The controversial Snap Map app enables Snapchat users to track their friends. This is the latest in a series of monitoring tools to be built on social media platforms. A new LMU study assesses the benefits and risks associated with their use.
The image messaging service Snapchat is particularly popular among young adolescents, and the recent release of its latest feature – Snap Map – provoked widespread concern among parents, and protests from child protection agencies. Snap Map enables users to monitor their friends’ movements, and determine – in real time – exactly where their posts are coming from (down to the address). Many social media users also expressed their indignation, referring to the app as ‘stalking software’.
“However, Snap Map is just one of a range of apps that allows social network users to be monitored without their knowledge and with pin-point accuracy,” says Professor Neil Thurman of the Institute for Communications Studies and Media Research at LMU. “Indeed some of these apps far exceed Snap Map in their surveillance capabilities, and are able to track individuals over time and across multiple social networks.”
In his latest study, which has been published in Digital Journalism, Thurman lists a range of such apps – including Echosec, Dataminr, Picodash, and SAM. While Snapchat’s Snap Map is aimed at the public, many of the other social media monitoring apps are aimed at professional users, including the security forces, journalists, and marketeers.
Help with verification
Thurman analysed how journalists reacted to these new tools for locating and filtering content on social networks, and monitoring the activities and movements of its authors. It turns out that these apps are particularly useful in verification, enabling journalists to judge whether witness accounts were actually posted from the supposed scene of the action.
“These apps have been welcomed by some journalists who see them as an ‘early warning system’” says Thurman, but they also have consequences for users’ personal privacy, he argues. In the course of his study, he interviewed journalists who were given an opportunity to experiment with some of these apps professionally. One said that being able to track the locations of individual social media users felt “slightly morally wrong and stalker-esque”.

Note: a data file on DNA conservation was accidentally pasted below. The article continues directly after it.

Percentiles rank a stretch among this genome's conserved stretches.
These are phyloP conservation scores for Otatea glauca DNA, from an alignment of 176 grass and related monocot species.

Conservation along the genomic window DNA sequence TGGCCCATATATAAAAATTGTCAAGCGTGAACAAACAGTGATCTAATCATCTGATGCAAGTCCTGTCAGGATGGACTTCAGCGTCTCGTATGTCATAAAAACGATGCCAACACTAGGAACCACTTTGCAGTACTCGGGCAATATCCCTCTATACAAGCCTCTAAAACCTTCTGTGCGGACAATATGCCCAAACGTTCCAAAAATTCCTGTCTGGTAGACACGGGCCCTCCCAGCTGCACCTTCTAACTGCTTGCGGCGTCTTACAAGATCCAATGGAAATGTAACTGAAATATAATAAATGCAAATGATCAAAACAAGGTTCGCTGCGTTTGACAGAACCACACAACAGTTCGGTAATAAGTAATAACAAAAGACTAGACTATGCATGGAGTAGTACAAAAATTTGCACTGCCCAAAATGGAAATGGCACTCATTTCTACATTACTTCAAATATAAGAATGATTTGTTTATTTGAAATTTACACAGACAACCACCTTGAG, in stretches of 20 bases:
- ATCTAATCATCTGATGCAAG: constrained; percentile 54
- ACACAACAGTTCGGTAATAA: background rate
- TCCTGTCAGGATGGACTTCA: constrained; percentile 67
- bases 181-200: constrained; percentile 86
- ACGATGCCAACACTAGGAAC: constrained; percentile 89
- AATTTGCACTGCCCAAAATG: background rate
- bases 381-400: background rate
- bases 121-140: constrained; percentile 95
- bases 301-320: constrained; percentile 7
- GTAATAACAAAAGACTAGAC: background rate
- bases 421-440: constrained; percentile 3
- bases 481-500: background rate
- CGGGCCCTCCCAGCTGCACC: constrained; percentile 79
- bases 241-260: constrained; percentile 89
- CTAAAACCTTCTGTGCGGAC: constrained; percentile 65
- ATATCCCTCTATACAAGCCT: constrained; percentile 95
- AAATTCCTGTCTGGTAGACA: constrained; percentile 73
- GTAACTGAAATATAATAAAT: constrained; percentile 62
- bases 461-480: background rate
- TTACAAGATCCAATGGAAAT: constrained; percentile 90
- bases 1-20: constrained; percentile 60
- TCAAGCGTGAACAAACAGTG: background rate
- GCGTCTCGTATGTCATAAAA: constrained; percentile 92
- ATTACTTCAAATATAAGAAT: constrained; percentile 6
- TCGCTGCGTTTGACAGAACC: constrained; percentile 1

Fear of negative publicity
However, reservations like this are apparently not universal. “One of the apps my report describes, Geofeedia, was used by hundreds of law enforcement agencies, promoted as giving the police the power to “monitor” – via social media – trade union members, protesters, and activist groups, who the company described as being an “overt threat”.” The Geofeedia controversy led to its demise, with social networks refusing to persist in supplying the app with a pipeline of posts for fear of further negative publicity.
According to an article in the business magazine Forbes, cited by Thurman, the sheer number of apps that have been built on their platforms makes it impossible for the leading social media networks to prevent this form of social surveillance. “As we’ve seen with the launch of Snap Map, social media surveillance is not going to go away,” he warns. “Although we might now know how to go ‘ghost’ on Snapchat, how many of us know that our other social media posts could be betraying our whereabouts to the thousands of organisations around the world using social media monitoring apps most have never heard of?” (Digital Journalism 2017)
For further information on the study, see: